Weird Disney: A Strange Look at Disney’s Past

By Keith Mahne

The Disney parks contain some of the most spectacular attractions and experiences the world has ever known. But just like everything else, it takes time to perfect that Disney quality. Back in the early days of the Disney Company, particularly Disneyland, several strange and just downright weird things were created to entertain guests or for marketing purposes. Things you wouldn’t have thought were capable of existing in a Disney theme park. Well, as you’ll witness today, they sure had a few doozies. Join us as we have a look at some of the strangest things to ever exist in Disney history…

Aunt Jemima Pancake Race:

 
 
 


One of the weirder promotional stunts that was ever held at Disneyland was the annual Aunt Jemima Pancake Race. The Pancake Races were a relatively short-lived phenomenon at Disneyland. These amateur athletic events were only staged in the Park from 1957 through 1964.

 America on Parade Float with a Witch Being Dunked:

Self-explanatory.




The Aluminum Pig:

This was part of the Kaiser Aluminum attraction in Tomorrowland at Disneyland until July 1960. The mascot of this exhibit was KAP, the Kaiser Aluminum Pig, which is a reference to pig aluminum (the unmilled rough form of aluminum).


The Crane Bathroom:

Sponsored and installed by Crane Plumbing Company, their handout brochure boasted, “This fabulous bathroom, actually designed for the future, is available for your home today!”
Located in the same building as the Hall of Chemistry and Hall of Aluminum, the Bathroom of Tomorrow (built only to be seen, not used) featured a wide array of modern conveniences. The fixtures, styled by celebrity industrial designer Henry Dreyfuss, were a vibrant citrus yellow (the ones that weren’t plated in 24-karat gold, that is). Because this was an unusual exhibit, it called for an unusual dedication. Instead of a formal ribbon cutting, Walt was joined by Dreyfuss and Crane Co. President Frank F. Elliot for a fun valve-turning ceremony.


Fishing in Frontierland:


 
Walt Disney doing a little fishing.
 

In Disneyland’s early days, the Rivers of America were stocked with fish. Kids could rent a rod and, if lucky, catch a fish to take home! That attraction was phased out, fairly early on.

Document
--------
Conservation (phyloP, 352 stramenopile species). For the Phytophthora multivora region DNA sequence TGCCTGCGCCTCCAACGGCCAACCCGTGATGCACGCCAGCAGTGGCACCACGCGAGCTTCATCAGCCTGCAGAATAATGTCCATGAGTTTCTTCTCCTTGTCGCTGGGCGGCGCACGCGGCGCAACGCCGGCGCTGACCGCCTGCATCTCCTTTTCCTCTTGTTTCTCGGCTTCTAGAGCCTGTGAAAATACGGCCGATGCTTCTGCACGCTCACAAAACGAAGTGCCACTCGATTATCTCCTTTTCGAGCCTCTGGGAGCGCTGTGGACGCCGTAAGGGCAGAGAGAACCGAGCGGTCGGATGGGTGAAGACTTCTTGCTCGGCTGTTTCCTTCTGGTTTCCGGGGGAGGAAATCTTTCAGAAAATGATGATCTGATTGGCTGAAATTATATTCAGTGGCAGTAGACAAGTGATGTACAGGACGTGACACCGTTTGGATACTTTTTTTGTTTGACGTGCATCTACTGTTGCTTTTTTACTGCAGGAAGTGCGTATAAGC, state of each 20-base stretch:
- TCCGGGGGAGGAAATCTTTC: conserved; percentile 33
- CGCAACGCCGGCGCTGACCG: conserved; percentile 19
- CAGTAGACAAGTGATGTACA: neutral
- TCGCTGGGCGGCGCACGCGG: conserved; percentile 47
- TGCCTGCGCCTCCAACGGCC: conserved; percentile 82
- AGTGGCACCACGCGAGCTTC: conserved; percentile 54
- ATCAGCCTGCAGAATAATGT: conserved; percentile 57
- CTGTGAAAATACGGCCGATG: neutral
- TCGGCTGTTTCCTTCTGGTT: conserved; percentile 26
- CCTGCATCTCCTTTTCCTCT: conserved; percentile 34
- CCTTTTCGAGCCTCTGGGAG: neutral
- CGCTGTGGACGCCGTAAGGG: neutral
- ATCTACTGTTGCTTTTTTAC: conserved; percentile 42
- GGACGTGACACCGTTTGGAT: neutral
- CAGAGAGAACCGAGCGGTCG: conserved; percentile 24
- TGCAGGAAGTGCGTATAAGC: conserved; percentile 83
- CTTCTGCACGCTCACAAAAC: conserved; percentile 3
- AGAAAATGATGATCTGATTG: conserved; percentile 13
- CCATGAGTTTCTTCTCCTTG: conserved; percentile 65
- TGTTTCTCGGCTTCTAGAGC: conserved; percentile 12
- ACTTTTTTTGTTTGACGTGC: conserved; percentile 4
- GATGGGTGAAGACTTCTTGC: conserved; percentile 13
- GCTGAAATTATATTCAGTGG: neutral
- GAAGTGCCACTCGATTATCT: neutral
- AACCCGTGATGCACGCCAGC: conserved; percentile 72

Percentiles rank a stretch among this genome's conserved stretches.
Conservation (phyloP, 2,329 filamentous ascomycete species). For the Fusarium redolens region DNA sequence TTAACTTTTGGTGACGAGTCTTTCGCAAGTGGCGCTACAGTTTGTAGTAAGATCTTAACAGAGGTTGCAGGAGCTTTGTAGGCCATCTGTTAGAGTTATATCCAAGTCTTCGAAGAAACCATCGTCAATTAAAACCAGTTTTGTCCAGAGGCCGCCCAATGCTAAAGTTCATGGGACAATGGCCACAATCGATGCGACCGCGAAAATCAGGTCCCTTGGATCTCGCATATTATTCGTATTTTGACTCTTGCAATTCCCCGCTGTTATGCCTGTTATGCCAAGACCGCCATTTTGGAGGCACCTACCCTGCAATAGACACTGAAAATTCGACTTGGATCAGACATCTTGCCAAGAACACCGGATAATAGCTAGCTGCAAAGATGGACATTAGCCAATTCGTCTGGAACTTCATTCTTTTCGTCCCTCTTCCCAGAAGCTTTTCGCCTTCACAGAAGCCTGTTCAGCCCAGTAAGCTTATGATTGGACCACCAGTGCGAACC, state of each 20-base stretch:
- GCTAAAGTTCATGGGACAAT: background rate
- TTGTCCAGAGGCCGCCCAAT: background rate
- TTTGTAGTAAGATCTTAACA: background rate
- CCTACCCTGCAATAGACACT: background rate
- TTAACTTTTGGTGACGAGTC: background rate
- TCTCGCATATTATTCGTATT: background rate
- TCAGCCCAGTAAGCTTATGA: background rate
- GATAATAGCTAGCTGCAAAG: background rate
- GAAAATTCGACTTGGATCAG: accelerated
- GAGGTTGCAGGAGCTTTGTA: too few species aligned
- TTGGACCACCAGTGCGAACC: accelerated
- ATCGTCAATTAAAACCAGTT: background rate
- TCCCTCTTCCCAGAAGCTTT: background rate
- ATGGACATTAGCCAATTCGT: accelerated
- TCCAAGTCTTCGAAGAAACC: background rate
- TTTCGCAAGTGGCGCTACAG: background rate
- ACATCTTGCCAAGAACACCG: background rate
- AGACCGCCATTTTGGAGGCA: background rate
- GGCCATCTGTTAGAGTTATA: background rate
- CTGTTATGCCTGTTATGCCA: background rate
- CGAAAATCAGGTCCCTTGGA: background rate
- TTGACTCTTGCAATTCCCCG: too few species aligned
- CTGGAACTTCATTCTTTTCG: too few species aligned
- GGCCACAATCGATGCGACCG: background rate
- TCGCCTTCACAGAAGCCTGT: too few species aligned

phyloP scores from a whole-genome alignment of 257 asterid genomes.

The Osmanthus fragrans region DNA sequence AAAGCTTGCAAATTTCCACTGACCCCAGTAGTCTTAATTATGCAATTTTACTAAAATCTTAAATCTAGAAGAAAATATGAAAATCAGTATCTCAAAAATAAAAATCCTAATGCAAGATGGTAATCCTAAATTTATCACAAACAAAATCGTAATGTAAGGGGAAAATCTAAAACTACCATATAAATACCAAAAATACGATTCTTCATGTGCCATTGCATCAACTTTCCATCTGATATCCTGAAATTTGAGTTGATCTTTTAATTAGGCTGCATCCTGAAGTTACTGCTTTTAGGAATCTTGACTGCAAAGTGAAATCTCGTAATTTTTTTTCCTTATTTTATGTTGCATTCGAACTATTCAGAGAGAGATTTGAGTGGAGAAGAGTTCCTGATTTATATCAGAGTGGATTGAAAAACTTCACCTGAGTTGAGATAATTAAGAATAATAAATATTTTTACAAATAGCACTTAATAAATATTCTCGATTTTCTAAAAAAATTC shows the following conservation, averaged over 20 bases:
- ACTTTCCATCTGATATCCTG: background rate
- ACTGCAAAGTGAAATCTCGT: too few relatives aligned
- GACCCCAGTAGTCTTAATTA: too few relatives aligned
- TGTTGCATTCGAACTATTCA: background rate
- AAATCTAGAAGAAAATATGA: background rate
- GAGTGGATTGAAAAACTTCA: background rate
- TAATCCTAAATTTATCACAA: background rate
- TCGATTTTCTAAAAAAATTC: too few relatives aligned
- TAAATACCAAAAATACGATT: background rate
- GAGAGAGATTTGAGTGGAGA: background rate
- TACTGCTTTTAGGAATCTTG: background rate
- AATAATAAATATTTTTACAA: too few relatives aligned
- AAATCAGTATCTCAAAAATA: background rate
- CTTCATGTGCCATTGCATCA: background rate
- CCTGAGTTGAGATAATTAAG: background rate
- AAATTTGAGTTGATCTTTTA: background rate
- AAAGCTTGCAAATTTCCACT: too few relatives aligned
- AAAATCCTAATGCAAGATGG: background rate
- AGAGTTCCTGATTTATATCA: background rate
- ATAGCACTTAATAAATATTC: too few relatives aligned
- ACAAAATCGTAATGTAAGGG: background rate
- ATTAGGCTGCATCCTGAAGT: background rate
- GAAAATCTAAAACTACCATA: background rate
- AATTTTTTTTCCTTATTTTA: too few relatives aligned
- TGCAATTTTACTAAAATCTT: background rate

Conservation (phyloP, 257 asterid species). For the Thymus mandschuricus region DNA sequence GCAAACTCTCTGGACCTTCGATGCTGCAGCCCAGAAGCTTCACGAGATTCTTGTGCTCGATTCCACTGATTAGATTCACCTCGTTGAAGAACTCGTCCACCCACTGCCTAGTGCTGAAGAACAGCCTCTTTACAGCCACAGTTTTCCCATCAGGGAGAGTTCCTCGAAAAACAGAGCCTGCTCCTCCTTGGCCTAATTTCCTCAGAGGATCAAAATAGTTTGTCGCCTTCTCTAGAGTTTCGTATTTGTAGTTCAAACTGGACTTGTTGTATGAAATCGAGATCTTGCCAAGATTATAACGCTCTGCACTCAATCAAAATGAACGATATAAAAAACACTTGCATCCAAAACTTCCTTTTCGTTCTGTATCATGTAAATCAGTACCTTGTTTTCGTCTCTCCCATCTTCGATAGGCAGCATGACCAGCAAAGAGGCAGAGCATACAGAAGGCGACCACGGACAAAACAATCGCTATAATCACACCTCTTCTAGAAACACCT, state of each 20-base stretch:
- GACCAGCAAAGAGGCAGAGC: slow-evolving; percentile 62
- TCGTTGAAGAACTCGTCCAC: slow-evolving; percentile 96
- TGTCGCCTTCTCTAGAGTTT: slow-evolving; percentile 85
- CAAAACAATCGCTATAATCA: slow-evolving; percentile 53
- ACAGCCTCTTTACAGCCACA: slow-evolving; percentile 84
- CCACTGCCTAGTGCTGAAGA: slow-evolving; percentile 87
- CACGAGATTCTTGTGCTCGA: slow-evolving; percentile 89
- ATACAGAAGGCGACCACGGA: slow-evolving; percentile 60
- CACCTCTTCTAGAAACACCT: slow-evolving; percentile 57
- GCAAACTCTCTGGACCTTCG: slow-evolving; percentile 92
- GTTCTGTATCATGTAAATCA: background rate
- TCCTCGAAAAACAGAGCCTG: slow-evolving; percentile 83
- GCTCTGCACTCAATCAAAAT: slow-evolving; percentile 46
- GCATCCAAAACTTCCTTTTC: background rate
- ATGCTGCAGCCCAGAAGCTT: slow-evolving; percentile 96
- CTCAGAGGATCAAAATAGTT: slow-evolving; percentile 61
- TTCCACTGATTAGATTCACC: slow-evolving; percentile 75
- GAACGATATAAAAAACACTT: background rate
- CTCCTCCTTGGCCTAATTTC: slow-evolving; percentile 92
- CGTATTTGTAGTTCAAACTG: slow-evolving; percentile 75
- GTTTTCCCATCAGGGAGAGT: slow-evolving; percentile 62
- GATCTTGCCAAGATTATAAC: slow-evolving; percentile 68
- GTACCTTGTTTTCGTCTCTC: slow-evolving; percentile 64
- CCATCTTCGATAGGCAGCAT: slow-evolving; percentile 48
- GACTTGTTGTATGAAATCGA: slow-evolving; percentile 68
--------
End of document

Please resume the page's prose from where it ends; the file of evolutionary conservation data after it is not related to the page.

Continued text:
A Silly Symphony Character Line Up:





During the 1930’s, Mickey Mouse Clubs were organized by local movie theater owners and allowed to come up with their own promotions. The picture above is one of the results.


Pinocchio and Edward G. Robinson:

During the 1940’s the studio tried to get creative in promoting new releases. Above is a publicity shot with a Marionette and a gangster.

100 Little People Dressed as Pinocchio:


For the premiere of the film, 100 little people were dressed as Pinocchio  and placed on the top of a marquee.

Scary Minnie Mouse:



One of the original Minnie Mouse costumes used in Disneyland’s early days…hope you don’t have any small children around while looking at this one.

Big Headed Mickey and Minnie:



Here are a couple of costumes of Minnie and Mickey that followed the “scary” ones. A step in the rite direction but definitely a part of Weird Disney history.


The Three Little Scary Pigs:


“Hi kids..we’re the three little pigs…can we have a hug…”

The White Rabbit:

Walt Disney riding with Alice and, what can only be described as the Donnie Darko Rabbit. Between the scary rabbit and the terrifying Minnie Mouse behind him, I think Walt may have needed a new pair of pants that day.


The Main Street Phantom of the Opera:


“Oh look little Jimmy this is Main Street, USA and over there is….RUN!!!!!”

Believe it or not there was once a Phantom of the Opera character haunting the Main Street Cinema in Disneyland’s early days.


The Space Family:

 
 


 Tomorrowland’s own Space Family.



The Dairy Bar:


 
 

Not a lot of info is available on this particular “exhibit” in Tomorrowland, other than its operating dates of January 21, 1956 to September 1, 1958. One thing we can assume is that Walt needed some cash and the American Dairy Association stepped up to the plate. Using the slogan, “Today’s Food Builds Tomorrow’s Man,” Disney was able to justify the presence of this exhibit in the middle of Tomorrowland. Guests could see what future farming might be like before partaking of a glass of “Nature’s most nearly perfect food” at the Dairy Bar.

Well there you have it folks, some of the weirdest ideas and creations that have come out of the Disney company. Do you have some other weird Disney history you think should have made the list? Be sure to let us know in the comments below.
 

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